As such, there is a need to support researchers throughout their writing and publishing processes, while helping to develop their professional identity to enable a more sustainable approach to publishing, that is not only focused on the volume of publications produced.
But what is a researcher’s professional identity?
Our understanding of researcher identity is based on the notion of dynamism, Castelló et al. (2021) explain that “dynamism and movement of identities is consistent with the constant changes researchers face nowadays. This dynamism is related to three different characteristics: transitions, development and fluidity”.
However, the term “researcher’s identity” is too limiting, and as such, we use the term “writer’s identity”. This is because increasingly at higher education institutions, it is not just researchers that publish, but also teachers, administrative staff, project workers, and other higher education professionals who have knowledge that they can pass onto the professional community (Boyd & Smith, 2016).
As Boyd & Smith (2016) highlight however, universities need to be aware of the pressure that unwritten rules can exert on staff, such as the demand for publishing and research activity. They warn that without reasonable expectations, clear guidelines and support, and positive identity role models in the field, it will be difficult to manage their workload and prioritise effectively. While this can have a negative impact on a writer’s productivity, more importantly it can contribute to a poor socialisation into their field and hinder the development of their professional identity.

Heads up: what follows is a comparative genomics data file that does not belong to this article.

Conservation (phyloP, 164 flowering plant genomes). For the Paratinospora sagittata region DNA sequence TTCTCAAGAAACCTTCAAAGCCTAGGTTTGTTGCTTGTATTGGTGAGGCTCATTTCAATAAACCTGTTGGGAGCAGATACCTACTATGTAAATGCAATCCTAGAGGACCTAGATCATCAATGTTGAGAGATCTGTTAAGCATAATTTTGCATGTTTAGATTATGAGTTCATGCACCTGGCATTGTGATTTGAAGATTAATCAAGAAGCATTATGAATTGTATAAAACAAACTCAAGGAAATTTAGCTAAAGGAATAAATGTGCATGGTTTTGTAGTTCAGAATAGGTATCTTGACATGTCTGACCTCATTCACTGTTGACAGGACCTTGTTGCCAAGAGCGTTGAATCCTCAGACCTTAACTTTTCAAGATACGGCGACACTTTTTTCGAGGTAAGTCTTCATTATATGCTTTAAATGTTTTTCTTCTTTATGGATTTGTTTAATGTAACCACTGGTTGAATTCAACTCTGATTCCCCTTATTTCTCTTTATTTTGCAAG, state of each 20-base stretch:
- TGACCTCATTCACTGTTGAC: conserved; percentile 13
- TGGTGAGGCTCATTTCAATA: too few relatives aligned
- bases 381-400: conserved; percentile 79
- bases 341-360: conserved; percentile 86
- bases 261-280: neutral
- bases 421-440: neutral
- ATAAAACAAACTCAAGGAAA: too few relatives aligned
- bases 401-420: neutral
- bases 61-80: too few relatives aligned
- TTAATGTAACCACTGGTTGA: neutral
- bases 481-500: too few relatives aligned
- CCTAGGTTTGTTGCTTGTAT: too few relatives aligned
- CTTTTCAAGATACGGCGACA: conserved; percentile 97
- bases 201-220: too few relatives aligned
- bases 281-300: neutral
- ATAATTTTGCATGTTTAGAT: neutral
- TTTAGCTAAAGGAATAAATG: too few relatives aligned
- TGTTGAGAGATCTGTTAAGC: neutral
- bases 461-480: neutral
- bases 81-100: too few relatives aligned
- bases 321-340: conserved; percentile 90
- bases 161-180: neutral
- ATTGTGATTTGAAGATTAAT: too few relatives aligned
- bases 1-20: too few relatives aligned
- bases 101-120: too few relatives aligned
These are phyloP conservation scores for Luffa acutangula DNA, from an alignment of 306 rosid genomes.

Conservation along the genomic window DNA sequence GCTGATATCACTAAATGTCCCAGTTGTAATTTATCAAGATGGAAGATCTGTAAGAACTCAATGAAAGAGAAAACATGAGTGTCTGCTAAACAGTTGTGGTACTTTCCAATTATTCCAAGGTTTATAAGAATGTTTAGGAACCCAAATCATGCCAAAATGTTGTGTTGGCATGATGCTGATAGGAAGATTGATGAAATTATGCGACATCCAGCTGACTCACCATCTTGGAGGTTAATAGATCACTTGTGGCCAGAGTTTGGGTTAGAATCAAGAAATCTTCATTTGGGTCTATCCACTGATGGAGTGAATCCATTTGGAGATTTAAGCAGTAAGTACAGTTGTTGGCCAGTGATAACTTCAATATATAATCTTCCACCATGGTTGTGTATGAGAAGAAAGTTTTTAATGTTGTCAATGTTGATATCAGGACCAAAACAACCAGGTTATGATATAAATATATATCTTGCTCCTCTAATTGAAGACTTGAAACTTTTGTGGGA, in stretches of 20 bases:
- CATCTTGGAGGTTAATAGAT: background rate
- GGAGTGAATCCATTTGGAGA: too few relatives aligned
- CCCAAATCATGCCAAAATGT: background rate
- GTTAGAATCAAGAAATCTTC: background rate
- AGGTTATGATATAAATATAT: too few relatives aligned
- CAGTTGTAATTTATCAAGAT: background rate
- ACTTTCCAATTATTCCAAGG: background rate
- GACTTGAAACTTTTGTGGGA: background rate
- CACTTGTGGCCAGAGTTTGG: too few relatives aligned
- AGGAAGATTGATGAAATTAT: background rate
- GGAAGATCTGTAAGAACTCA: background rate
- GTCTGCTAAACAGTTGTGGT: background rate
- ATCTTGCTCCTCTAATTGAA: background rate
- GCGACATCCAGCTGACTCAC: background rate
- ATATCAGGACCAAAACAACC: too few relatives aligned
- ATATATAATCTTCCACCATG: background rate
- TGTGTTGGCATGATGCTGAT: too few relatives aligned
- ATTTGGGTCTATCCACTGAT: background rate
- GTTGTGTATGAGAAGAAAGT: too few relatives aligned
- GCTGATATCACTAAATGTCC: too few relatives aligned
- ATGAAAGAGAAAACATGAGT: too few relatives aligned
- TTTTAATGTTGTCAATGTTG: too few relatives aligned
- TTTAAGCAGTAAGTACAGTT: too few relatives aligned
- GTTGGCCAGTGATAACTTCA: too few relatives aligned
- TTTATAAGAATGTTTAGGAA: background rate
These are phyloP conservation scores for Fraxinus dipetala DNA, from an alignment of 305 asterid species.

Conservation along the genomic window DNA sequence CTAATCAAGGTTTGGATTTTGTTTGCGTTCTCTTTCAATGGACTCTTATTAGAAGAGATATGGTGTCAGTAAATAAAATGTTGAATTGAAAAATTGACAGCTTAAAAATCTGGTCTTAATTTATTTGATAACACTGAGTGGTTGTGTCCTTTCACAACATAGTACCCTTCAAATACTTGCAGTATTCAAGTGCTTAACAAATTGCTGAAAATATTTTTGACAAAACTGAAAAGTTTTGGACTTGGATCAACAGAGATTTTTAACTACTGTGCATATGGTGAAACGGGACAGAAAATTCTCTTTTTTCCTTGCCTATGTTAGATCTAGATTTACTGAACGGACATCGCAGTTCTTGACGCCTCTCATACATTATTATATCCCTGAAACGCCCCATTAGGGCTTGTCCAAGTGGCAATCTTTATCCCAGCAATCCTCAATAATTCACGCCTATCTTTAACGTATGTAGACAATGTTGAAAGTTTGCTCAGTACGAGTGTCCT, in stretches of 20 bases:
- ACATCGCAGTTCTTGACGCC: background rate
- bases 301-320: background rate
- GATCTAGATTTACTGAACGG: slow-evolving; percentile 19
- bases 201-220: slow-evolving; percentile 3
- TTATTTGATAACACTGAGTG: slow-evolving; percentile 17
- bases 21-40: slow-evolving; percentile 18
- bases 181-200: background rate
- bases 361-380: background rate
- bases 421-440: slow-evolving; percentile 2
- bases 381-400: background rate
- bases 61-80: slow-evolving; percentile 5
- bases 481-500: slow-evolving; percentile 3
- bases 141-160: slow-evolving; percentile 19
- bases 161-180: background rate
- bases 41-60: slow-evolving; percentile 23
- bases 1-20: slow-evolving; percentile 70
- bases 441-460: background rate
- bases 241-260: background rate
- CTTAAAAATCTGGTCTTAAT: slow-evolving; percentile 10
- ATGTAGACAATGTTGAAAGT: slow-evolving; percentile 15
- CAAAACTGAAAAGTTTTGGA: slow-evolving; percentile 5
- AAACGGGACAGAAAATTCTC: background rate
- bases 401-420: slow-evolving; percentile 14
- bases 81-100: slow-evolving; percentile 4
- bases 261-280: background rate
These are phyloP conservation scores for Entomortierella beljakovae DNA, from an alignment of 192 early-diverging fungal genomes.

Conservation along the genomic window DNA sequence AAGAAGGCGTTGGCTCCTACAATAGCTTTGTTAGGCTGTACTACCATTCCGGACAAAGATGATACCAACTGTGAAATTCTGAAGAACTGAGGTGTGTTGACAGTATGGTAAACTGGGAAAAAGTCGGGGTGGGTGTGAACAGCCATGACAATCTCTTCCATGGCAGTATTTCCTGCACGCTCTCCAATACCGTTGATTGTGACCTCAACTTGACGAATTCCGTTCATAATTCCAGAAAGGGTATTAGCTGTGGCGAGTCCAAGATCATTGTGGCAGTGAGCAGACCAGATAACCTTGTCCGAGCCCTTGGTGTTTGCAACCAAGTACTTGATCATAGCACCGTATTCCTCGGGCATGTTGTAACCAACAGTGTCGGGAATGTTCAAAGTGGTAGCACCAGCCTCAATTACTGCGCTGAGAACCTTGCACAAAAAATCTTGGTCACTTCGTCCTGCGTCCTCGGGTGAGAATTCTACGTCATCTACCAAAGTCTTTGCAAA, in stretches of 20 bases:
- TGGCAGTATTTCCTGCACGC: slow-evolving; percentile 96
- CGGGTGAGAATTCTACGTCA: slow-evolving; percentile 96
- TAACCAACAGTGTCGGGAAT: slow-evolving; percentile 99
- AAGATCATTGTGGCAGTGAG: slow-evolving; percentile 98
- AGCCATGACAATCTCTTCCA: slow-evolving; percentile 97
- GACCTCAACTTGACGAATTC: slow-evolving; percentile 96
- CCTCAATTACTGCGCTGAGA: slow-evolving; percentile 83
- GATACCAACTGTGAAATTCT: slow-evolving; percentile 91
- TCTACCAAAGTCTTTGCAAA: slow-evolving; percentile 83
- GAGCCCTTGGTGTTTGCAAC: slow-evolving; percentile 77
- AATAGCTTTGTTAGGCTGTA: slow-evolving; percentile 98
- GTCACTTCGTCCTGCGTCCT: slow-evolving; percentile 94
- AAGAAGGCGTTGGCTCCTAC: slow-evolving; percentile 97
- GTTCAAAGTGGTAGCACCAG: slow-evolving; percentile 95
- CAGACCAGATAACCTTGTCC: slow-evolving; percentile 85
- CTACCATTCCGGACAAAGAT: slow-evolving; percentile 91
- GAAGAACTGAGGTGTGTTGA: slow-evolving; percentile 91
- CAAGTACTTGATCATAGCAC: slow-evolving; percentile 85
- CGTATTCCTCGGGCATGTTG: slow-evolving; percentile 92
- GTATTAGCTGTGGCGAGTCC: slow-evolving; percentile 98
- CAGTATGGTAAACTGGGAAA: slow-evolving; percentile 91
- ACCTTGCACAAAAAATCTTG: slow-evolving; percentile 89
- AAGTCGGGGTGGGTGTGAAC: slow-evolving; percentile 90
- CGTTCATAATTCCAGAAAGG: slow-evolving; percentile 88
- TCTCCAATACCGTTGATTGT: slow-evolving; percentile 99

Supporting the Positive Socialization of Writers
Taking onboard these findings, we have identified key areas where we can support the development of our staffs’ professional identity through positive socialization and publishing-related support structures. We offer sparring sessions, training courses, editorial support, and guidance for all staff who are producing publications.
Rather than providing editorial support when a manuscript is ready for review, we are introducing support structures throughout the entire publishing process. In this way, we move from the old practice of proofreading finished manuscripts, and instead offer writers the possibility to get meaningful feedback on their publication ideas, early drafts, advice on where to publish, and help with promoting their publication.